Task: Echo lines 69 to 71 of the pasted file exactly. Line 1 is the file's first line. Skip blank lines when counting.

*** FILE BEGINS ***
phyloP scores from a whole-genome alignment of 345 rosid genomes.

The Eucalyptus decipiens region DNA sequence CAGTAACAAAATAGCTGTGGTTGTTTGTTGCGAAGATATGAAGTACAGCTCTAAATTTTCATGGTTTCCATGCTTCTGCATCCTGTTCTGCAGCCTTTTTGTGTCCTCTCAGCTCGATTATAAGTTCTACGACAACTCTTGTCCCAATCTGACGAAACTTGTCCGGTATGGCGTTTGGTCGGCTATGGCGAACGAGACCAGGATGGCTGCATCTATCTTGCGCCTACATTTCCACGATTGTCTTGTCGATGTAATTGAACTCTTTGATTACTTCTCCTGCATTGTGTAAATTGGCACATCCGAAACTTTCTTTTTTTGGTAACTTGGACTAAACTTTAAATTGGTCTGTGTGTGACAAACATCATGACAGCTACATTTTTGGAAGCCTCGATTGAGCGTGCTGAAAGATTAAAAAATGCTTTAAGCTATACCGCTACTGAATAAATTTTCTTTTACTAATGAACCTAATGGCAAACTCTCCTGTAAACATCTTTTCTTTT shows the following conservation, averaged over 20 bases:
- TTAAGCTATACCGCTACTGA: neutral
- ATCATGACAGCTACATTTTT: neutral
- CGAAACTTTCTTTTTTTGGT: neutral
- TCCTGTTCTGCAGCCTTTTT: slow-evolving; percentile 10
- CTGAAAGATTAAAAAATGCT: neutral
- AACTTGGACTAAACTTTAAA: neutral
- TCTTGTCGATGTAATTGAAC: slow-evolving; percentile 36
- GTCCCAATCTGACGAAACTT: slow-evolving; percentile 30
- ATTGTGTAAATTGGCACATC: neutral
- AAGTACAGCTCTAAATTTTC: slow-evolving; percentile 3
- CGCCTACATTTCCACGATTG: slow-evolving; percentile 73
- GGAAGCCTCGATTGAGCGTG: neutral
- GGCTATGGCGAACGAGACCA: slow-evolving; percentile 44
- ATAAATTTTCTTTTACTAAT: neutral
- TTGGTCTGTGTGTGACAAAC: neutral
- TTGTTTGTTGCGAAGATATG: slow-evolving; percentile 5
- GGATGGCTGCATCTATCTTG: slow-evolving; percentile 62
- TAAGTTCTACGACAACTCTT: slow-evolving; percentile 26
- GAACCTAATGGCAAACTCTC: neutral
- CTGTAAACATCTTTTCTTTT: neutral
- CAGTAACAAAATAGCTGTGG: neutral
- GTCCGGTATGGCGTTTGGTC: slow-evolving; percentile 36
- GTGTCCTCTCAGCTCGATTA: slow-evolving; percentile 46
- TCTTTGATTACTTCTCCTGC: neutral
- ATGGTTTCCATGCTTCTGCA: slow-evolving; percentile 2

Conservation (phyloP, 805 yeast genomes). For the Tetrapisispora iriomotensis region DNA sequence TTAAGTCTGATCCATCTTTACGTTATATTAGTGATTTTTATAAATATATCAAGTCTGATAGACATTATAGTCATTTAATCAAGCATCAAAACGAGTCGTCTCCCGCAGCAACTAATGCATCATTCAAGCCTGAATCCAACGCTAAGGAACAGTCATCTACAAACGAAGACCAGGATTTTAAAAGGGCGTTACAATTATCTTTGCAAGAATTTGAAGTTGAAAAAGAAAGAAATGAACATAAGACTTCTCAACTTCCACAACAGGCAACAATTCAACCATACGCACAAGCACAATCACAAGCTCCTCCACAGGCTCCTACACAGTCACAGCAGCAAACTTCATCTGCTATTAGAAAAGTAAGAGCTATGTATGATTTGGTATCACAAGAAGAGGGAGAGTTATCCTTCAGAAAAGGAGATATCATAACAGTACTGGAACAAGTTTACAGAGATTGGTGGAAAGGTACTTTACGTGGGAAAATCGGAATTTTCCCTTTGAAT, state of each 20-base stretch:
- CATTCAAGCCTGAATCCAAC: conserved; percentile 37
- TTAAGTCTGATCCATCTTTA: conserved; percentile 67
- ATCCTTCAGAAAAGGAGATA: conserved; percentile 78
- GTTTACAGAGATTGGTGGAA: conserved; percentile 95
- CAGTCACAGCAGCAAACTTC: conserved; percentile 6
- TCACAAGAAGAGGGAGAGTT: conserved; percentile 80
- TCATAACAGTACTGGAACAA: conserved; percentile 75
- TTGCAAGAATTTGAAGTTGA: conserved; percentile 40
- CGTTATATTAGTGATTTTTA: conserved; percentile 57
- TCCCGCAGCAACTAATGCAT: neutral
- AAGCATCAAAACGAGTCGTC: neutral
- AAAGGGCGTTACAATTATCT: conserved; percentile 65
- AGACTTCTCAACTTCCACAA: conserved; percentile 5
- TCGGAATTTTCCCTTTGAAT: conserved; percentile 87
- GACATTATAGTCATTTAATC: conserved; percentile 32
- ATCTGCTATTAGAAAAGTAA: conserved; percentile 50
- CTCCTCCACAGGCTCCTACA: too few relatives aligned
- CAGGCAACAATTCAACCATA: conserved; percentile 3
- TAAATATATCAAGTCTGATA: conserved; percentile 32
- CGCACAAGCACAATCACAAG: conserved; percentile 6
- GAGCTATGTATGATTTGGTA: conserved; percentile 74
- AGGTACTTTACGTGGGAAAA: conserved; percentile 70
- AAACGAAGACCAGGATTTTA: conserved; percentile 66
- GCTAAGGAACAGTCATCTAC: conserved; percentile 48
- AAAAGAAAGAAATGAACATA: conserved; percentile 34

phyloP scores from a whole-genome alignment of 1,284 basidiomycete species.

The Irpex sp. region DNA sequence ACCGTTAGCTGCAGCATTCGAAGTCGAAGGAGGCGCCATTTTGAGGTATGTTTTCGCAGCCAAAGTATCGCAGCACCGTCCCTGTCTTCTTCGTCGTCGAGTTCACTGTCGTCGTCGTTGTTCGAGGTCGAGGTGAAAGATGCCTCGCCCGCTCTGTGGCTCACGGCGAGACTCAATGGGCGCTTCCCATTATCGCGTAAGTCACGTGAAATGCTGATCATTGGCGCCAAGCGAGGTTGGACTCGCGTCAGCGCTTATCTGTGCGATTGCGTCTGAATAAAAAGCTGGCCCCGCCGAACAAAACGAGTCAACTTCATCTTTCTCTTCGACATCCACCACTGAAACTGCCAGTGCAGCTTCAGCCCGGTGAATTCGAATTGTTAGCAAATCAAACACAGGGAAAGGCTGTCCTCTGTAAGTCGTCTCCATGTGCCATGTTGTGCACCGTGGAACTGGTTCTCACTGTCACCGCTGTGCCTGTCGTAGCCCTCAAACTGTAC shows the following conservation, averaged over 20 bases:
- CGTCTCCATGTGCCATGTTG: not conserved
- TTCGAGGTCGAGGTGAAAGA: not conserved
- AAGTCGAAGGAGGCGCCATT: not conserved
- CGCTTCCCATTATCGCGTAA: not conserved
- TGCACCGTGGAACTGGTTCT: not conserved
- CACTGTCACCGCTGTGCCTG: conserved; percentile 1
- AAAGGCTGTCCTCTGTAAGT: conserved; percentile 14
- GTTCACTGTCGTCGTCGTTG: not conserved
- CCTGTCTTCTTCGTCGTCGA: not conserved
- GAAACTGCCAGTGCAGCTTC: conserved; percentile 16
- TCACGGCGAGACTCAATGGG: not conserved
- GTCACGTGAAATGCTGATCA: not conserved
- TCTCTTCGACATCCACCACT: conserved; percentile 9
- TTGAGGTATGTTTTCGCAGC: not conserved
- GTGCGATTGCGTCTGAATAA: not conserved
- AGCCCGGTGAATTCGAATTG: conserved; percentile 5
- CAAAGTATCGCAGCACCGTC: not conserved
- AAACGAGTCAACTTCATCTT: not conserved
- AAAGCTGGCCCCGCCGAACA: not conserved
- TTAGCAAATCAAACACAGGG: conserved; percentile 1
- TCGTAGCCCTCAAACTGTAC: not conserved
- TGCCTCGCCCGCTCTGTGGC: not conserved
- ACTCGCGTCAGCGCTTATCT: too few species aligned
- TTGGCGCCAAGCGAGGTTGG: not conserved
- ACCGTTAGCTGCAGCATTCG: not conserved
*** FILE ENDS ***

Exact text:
- TTGAGGTATGTTTTCGCAGC: not conserved
- GTGCGATTGCGTCTGAATAA: not conserved
- AGCCCGGTGAATTCGAATTG: conserved; percentile 5